photo by Andy Duback
for a Jam Band
perhaps Burlingtons most famous birth. Phish. Midwived in large
part by UVM dorms and buildings, the foursome slipped from the city in
the mid-1980s, each band member a native son, none a Vermonter. Trey Anastasio
and Page McConnell migrated north from New Jersey, Mike Gordon 87
from the Boston suburbs, and Jon Fishman from upstate New York. (All but
McConnell started at UVM, Gordon the only alumnus).
The bands name, with its soft-nosed whimsy, has become synonymous
with Burlington with Nectars, with The Front, with Battery
Park. Together, the four students tapped the spirit of the city. Or was
it the other way around? For many UVMers, similar spiritual transactions
took place here among friends, within oneself, between a professor,
toward the landscape.
The bands mythology is rooted in Burlington and Phish-heads the
world over descend upon Nectars Lounge. But the stories go back
even further to UVM, to Redstone Campus, to Harris-Millis and Slade
Hall, to early lyrics posted on dorm-room doors, to a cafeteria gig drowned
out by Michael Jacksons Thriller.
As a freshman in the late 80s, I twice saw Phish perform, once at
The Front on Main Street, and the second time at a converted fraternity
house in Amherst, Massachusetts. Visiting a friend at Hampshire College,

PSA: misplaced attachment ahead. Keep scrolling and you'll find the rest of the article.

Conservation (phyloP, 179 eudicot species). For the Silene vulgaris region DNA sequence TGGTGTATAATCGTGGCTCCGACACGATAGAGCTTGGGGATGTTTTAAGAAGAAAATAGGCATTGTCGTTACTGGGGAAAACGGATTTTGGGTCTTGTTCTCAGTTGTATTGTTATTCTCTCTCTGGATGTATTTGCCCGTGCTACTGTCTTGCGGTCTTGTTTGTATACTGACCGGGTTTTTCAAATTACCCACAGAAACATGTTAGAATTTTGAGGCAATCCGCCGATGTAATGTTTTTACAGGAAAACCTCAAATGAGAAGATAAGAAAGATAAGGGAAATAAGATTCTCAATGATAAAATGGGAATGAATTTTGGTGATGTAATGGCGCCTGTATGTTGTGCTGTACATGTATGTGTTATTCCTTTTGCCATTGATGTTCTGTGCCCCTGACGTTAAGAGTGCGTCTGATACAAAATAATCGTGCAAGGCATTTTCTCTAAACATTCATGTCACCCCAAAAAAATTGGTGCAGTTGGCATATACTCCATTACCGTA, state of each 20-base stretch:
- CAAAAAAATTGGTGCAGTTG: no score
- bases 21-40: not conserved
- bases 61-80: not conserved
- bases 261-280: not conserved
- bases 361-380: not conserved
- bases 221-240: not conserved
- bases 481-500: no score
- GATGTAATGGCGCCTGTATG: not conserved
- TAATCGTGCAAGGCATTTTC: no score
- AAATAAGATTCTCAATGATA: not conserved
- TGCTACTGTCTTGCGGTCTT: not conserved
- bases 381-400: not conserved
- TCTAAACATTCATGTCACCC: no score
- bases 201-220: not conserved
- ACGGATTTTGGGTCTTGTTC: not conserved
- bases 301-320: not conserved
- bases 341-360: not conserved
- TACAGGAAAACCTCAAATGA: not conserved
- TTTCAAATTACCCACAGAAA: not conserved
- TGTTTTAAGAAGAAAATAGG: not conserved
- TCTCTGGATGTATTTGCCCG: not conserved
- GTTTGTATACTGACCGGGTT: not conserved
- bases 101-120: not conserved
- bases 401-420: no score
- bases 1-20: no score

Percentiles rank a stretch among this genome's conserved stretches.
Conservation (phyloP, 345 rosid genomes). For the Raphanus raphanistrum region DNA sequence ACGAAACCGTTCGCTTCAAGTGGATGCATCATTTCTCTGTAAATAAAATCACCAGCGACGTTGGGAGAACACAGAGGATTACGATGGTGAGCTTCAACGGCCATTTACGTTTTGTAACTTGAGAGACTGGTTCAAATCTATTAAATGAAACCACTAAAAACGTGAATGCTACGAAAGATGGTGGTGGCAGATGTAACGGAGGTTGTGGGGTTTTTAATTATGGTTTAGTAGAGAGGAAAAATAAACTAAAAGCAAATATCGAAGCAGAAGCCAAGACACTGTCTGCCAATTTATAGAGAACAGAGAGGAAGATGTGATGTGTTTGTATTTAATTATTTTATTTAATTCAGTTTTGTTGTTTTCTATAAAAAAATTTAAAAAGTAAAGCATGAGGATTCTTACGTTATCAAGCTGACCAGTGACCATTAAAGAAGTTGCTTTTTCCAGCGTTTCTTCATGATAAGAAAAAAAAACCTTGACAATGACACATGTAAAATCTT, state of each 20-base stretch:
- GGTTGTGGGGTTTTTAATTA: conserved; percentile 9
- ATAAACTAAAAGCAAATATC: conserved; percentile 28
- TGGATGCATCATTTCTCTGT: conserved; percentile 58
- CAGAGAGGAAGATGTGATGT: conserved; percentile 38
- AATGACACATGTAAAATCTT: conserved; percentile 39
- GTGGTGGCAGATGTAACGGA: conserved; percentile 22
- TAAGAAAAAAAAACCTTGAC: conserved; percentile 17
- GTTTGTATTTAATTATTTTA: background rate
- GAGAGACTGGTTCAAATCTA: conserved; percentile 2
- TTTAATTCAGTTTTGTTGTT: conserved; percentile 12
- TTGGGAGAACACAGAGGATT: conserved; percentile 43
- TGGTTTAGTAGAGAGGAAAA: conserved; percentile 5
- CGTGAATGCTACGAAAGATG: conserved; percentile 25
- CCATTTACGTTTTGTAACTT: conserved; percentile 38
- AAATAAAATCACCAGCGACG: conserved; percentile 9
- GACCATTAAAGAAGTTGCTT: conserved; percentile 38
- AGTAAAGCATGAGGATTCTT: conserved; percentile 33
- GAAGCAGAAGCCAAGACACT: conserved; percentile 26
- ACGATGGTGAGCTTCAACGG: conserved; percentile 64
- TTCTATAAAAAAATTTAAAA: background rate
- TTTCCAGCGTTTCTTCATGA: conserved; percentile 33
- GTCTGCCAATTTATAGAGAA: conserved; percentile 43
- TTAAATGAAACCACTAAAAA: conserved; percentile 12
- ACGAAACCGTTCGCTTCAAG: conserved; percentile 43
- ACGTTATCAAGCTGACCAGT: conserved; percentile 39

Id been dragged to hear this great band. The place was
packed, and tacked to the walls were half-full bags of Pepperidge Farm
Goldfish with the fronts cut away (an ingenious calling card for the little-known
band). I was surprised to learn it was Phish, and shouted over the music,
Hey, I know these guys, even though wed never met. My
first flush of Burlington pride.
But for whatever reasons, I never Let Go and Let Phish. I had been raised
on American hair bands and Soviet death metal. With their jabberwocky
wordplay and prankster jams, Phish offered more fun than I was looking
for. Though I secretly found Trey Anastasios sky-tickling licks,
his growling guitar capable of producing the same nine-foot tall, stepping-over-buildings
sensation that metal gods once delivered.
During my first summer in Burlington, Run Like an Antelope
and Fee served briefly as anthems. Hearing those tripping,
unbridled melodies today whisks me back to lazy July afternoons, lounging
on porches and rooftops, watching the summer sun slip behind the Adirondacks.
When the album A Picture of Nectar came out some years later, UVMers
were reminded of another institution. No matter where in the world wed
landed, there were those gravy fries again, being passed through the take-out
window to a swaying, sweaty, exuberant crowd. There again was Nectar Rorris
manning the register with his mustachioed smile, the swirl of bartenders
behind the horseshoe bar, the black-clad waitresses with drink trays for
hands. There again was Huntington Gorge, North Beach, and parties at farmhouses
rented by the friends of friends. Some of those friends, friends with
Much has changed since the late 80s. Nectars is under new
ownership, the Front is an office for The Ski Rack, and after an epically
muddy farewell festival in Vermont, Phish is no more. But each fall, new
mythologies start taking shape, stories to be read years from now
of inspired times and lousy times, of friends and antagonists, of bar
stools and diner booths. And each fall, new circles of students gather
on the rickety porches of old houses on Buell Street or North Winooski
or Intervale Avenue, taking in their own nascent soundtracks.
Caleb Daniloff 94